Learning communities work for faculty, too

The first faculty learning communities

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It was a chance conversation at a conference.

"A couple of years ago, I was at a conference sitting next to someone from the University of Georgia who was a landscape architect, and he mentioned he was part of a faculty learning community," said Carlton Basmajian, associate professor of community and regional planning and director of the Center for Excellence in the Arts and Humanities (CEAH). "He said, 'Faculty from a lot of different departments get together around a common idea and meet and chat.'"

Basmajian used that talk to help create faculty learning communities at Iowa State when he brought the idea to vice president for research Sarah Nusser. The first five communities have been formed and will work throughout the academic year to address the issues they are researching.

Not your typical research

Although CEAH directs the communities, they are open to faculty across campus. One of the key ideas is bringing together faculty from several colleges and departments with different backgrounds and expertise.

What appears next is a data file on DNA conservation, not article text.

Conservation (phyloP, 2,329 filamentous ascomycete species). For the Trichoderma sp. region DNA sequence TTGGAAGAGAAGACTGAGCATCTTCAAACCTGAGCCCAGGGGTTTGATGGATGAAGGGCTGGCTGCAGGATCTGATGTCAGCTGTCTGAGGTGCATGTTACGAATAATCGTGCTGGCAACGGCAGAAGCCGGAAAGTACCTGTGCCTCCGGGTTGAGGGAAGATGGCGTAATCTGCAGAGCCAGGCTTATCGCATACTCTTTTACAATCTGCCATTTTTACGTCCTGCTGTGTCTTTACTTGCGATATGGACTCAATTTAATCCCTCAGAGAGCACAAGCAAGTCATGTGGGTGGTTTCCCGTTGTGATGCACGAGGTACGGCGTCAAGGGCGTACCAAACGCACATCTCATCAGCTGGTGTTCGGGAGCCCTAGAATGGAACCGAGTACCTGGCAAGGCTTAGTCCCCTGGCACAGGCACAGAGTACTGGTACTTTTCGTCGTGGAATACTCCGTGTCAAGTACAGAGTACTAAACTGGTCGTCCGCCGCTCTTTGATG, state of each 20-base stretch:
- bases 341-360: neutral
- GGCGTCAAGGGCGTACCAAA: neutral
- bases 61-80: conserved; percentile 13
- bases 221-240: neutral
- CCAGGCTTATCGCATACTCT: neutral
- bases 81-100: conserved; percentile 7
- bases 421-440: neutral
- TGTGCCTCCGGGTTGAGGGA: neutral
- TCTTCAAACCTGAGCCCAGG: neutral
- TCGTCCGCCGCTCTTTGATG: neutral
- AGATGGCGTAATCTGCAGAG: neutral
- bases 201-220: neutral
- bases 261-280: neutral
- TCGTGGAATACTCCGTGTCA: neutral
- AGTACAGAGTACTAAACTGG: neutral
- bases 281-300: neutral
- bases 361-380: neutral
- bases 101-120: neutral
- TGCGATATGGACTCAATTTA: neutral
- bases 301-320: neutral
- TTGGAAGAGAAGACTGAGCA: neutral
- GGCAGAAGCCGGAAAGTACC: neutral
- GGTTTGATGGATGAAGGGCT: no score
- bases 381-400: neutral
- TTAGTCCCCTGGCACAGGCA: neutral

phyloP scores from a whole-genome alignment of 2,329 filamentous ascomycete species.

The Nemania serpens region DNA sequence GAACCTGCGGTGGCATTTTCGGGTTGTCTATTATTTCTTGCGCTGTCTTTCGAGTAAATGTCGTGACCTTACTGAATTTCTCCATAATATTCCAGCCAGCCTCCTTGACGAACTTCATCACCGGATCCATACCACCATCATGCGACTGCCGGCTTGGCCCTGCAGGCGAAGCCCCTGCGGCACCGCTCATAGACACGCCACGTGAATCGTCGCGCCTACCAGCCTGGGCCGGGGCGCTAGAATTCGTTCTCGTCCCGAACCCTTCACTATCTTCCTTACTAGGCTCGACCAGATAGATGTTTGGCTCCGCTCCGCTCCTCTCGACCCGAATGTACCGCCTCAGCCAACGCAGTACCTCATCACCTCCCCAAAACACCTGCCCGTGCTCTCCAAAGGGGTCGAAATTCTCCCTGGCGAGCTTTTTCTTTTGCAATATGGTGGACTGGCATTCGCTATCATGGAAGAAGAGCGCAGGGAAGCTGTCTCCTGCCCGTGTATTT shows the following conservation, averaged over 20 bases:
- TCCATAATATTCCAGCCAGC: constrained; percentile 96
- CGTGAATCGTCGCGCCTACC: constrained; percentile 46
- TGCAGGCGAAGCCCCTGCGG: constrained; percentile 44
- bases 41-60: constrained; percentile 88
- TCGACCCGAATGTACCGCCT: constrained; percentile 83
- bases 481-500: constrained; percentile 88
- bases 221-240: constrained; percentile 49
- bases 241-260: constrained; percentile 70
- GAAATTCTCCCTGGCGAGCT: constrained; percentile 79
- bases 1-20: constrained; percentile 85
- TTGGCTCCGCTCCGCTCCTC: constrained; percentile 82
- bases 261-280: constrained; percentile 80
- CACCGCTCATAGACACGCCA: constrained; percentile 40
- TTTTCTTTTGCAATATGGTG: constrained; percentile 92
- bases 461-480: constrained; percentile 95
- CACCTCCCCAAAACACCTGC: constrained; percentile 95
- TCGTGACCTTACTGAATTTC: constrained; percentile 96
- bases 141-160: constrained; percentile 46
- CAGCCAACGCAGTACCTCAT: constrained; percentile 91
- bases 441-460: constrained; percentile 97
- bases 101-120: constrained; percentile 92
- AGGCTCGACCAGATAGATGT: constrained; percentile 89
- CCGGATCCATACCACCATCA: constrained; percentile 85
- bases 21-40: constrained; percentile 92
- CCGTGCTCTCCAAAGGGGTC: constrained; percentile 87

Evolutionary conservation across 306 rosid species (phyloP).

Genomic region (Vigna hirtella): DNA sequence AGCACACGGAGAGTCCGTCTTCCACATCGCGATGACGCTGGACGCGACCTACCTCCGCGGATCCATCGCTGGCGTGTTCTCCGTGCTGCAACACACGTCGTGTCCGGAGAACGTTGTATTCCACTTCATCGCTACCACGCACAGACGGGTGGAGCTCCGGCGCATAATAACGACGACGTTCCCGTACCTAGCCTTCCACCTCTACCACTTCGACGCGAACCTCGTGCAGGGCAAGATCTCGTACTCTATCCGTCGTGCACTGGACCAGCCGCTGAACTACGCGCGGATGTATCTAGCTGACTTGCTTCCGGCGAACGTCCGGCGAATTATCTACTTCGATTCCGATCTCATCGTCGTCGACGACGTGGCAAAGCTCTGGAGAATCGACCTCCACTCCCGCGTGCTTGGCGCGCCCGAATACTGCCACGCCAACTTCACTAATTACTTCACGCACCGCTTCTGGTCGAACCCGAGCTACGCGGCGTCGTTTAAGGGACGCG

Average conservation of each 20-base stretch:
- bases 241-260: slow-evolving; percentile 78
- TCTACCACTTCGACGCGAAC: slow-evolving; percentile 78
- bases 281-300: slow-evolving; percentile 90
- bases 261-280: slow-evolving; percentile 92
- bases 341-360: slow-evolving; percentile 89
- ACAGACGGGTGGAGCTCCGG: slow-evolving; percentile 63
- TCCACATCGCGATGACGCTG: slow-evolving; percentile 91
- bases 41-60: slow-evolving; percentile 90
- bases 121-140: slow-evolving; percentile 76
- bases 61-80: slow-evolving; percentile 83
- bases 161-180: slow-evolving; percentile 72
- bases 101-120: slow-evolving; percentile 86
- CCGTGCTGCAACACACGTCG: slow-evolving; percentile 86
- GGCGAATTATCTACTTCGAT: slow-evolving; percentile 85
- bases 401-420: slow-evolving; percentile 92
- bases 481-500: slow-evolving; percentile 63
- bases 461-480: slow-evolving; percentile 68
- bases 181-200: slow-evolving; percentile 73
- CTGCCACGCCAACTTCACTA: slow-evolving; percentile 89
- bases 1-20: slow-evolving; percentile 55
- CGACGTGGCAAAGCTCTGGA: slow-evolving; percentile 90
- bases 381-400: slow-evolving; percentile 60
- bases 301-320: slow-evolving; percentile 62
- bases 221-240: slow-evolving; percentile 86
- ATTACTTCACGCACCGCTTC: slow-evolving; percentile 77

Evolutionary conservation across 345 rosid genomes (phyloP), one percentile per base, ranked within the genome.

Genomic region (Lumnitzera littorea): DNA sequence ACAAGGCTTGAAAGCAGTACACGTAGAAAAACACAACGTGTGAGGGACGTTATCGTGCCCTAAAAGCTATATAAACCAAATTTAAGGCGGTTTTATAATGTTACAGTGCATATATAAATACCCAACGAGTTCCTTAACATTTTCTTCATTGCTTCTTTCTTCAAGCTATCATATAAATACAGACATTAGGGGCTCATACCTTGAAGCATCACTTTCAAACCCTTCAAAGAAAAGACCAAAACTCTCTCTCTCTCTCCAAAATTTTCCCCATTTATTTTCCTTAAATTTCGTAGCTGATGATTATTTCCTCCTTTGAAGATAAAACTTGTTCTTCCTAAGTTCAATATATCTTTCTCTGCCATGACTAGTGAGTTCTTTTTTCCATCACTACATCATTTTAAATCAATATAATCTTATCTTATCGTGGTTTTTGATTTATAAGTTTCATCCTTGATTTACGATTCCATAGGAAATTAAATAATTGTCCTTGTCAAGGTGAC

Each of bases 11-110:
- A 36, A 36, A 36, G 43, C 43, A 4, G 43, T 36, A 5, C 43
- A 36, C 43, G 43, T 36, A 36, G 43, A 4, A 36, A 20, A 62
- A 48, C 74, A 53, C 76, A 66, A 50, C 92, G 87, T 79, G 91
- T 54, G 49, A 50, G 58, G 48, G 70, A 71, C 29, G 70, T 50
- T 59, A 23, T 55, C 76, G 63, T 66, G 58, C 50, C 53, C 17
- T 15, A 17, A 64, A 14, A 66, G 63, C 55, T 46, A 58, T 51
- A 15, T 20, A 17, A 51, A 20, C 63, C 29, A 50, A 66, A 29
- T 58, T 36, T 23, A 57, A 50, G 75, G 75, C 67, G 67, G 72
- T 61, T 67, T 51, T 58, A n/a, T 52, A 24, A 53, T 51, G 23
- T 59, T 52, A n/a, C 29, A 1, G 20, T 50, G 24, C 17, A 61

The topic proposals submitted to Basmajian for consideration are broad by design with the hope work will continue even after the community's time concludes. Having faculty collaborate is key.

"There is no expectation of any output. You don't have to write a grant, you just have to get together and talk," Basmajian said. "The key, for me, was no expectations. We wanted to get a group of people together, become friends, learn, talk and maybe you will do something down the line."

Basmajian said the connections could help research in another area as faculty learn what other disciplines can offer. He believes the communities could help new faculty connect on a campus with about 1,900 faculty members.

The accepted proposals received $1,000, including $500 in professional development funds for the organizer.

The first five groups are listed on the CEAH website and are open to anyone who is interested in the topic, Basmajian said.

At the end of spring semester, each group will submit a short report about what it accomplished.

Expanded view

Most big research questions don't adhere to disciplinary boundaries, and the goal is that faculty learning communities lead to looking at issues in new ways.

"I think that benefits the research culture here and people's feeling of connection to the place and each other," Basmajian said. "It can be easy to find yourself siloed because of department responsibilities or committees, and this can help with that."

The learning communities are the latest CEAH effort to enhance its reach. It offers research and symposium grants, and soon will begin hosting monthly "brown bag" events for arts and humanities faculty to gather and present their research and progress.


The next call for proposals will likely come in January or early February with an application deadline of April 20, 2020. Those selected will be notified before the end of spring semester.